2014 Impulse Hornline: Part 2


The first guy I remember him from when he signed up at our recruiting booth at HBHS. He was surprised I remembered his name when I saw him at the Open House. Every year we have a handful of kids who are there from day 1 and make it through the whole season. For a very long time I kept wishing he wouldn’t be one of them. Not really, just kidding; but I am, not. It was many months later when seeing him on the field did not hurt my eyes. In the history of mankind, if you keep practicing something you will get better at it. He did and he did. He most definitely became a much stronger musician and performer, and became a solid contributor to the ensemble visually and musically.

I originally thought of this next guy as being rather quiet, although I found out from someone else in his section that on the field his intensity is very INTENSE! Around the time we started learning the show drill he got into the habit of high-fiving with me at the end of blocks; and when the comps started, a high five with me also became part of his pre-show ritual. I felt privileged that he made me a part of his individual pre-show hype. He was another person that was there from the beginning and all the way through the season.

This kid was actually a baritone player before drum corps. I think 6 of our 8 baritones played other instruments before joining Impulse. This kid caught on relatively quickly to what he needed to do and how he needed to do it. I seem to recall I would only have to correct one time any error he would commit and he would correct it right away. Most of our members were good that way. He had a good attitude and usually did the best he could.

This guy came late in the season, started the day in a trumpet spot and ended up in a baritone spot after lunch, and made the switch without even blinking an eye. Perfect guy and perfect frame of mind to do what was needed at the time. He also picked up, understood, and applied the expectations and standards quickly. Too bad he didn’t join sooner, because even though the essence of the gig is learning your show and maxing it out in your performance, another big part of this activity is the social aspect. Making friends, and because everything is so intense, these friendships tend to last a lifetime.

This next person is one of my all time favorites. Even though she only joined just after Memorial weekend, I’ve known her now for three years. This anecdote is all you know about her competitiveness and desire to excel. After her first rehearsal she was talking to her friend, who has been in the corps the past two years. He asked her if she made any friends that day. Her response, I’m not here to make friends; I’m here to do a job! The funny thing about her saying that is that she has all the qualities that make her an excellent friend. She was frustrated early on because whatever it is that she decides to do, she does it very well. Her lower body has always been visually excellent, but her upper body was having a hard time mastering good posture while also playing a baritone. Outside of drum corps she’s mastered most woodwind instruments and keyboards (marimba and vibes).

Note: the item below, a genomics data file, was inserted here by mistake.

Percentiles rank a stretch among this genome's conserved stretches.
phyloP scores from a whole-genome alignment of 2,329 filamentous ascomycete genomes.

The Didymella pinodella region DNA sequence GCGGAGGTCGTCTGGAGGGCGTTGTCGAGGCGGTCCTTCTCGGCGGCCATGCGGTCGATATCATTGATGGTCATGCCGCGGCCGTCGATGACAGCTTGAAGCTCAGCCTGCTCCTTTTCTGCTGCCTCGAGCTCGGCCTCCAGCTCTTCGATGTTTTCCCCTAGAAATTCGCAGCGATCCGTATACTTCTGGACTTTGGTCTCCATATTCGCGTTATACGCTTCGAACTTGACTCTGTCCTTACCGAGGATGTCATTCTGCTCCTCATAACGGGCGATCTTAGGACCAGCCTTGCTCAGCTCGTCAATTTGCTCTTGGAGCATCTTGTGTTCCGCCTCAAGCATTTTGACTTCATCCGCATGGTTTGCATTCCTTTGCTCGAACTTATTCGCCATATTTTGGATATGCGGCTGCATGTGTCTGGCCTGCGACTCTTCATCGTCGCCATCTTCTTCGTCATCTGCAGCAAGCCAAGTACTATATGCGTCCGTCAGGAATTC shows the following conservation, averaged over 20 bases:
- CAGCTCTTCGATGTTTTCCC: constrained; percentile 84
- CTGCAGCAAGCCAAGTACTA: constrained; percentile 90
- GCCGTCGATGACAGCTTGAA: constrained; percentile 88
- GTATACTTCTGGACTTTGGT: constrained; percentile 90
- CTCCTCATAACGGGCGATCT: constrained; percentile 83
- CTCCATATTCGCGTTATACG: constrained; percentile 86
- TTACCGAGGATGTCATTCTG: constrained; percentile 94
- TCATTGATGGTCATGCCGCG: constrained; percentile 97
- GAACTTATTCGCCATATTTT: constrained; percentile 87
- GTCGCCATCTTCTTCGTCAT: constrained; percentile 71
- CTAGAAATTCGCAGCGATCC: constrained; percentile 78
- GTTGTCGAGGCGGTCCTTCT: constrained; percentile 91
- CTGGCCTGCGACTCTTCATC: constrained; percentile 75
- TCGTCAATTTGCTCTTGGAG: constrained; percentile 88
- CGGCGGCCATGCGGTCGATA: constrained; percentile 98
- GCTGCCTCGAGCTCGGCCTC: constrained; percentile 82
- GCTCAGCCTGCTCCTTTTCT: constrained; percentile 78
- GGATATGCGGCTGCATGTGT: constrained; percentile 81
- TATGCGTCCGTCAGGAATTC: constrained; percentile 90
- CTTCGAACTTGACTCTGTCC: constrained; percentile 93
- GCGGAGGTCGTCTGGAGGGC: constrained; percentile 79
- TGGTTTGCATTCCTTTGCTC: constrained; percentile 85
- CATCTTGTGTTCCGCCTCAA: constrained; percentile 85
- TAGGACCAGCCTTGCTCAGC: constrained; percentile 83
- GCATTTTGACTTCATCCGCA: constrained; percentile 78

I’m honored that I was able to be part of this next guy’s one and only season of drum corps. He’s a solid, consistent, all around good guy. Always made a positive contribution to the ensemble at rehearsals, shows, whatever. He was most definately pushing himself physically and mentally, working all night and then going straight into an all day rehearsal. His spirit quietly and subtly lifts spirits of those around him. He is another person I would look for in the course of the day when I needed to mellow out a ittle when I would find myself getting a little too agro. His calm, pleasant smile always helped me center my soul.

This next guy has a lot of knowledge and experience and as he’s gotten older he’s still learning and improving the ways he communicates that knowledge and experience with others. I hope he continues to work on his communication skills; and I think he will. He is still growing into his body and does the best he can getting it to do what it needs to do. The leadrship he demonstrates comes through in all the tangible and intangible things he does, and a lot of that is off the field away from others. His skills as an illustrator are remarkable.

Finally, this kid. I remember the first time I spoke with her. Some of the reasons I engaged her in a conversation was because it was early in the season, I had no idea who she was, the hornline was playing and she wasn’t (I think someone was working on her horn), I wanted to check where her head was at (I would have been very annoyed if everyone was playing except me. Her spirit was up). Well, she’s stuck around. Her energy and effort has been consistent and has positively and significantly contributed to the achievement of the ensemble the past two seasons. It didnt start out that way. Those first few months, actually up until the first shows in 2013, she hurt my eyes. She kept plugging away, week after week; practicing at home. Running, building stamina; doing push ups, getting stronger. I know I had words with her a few times, which I think helped motivate her. That smile and positive attitude she possesses always lifts my spirits.


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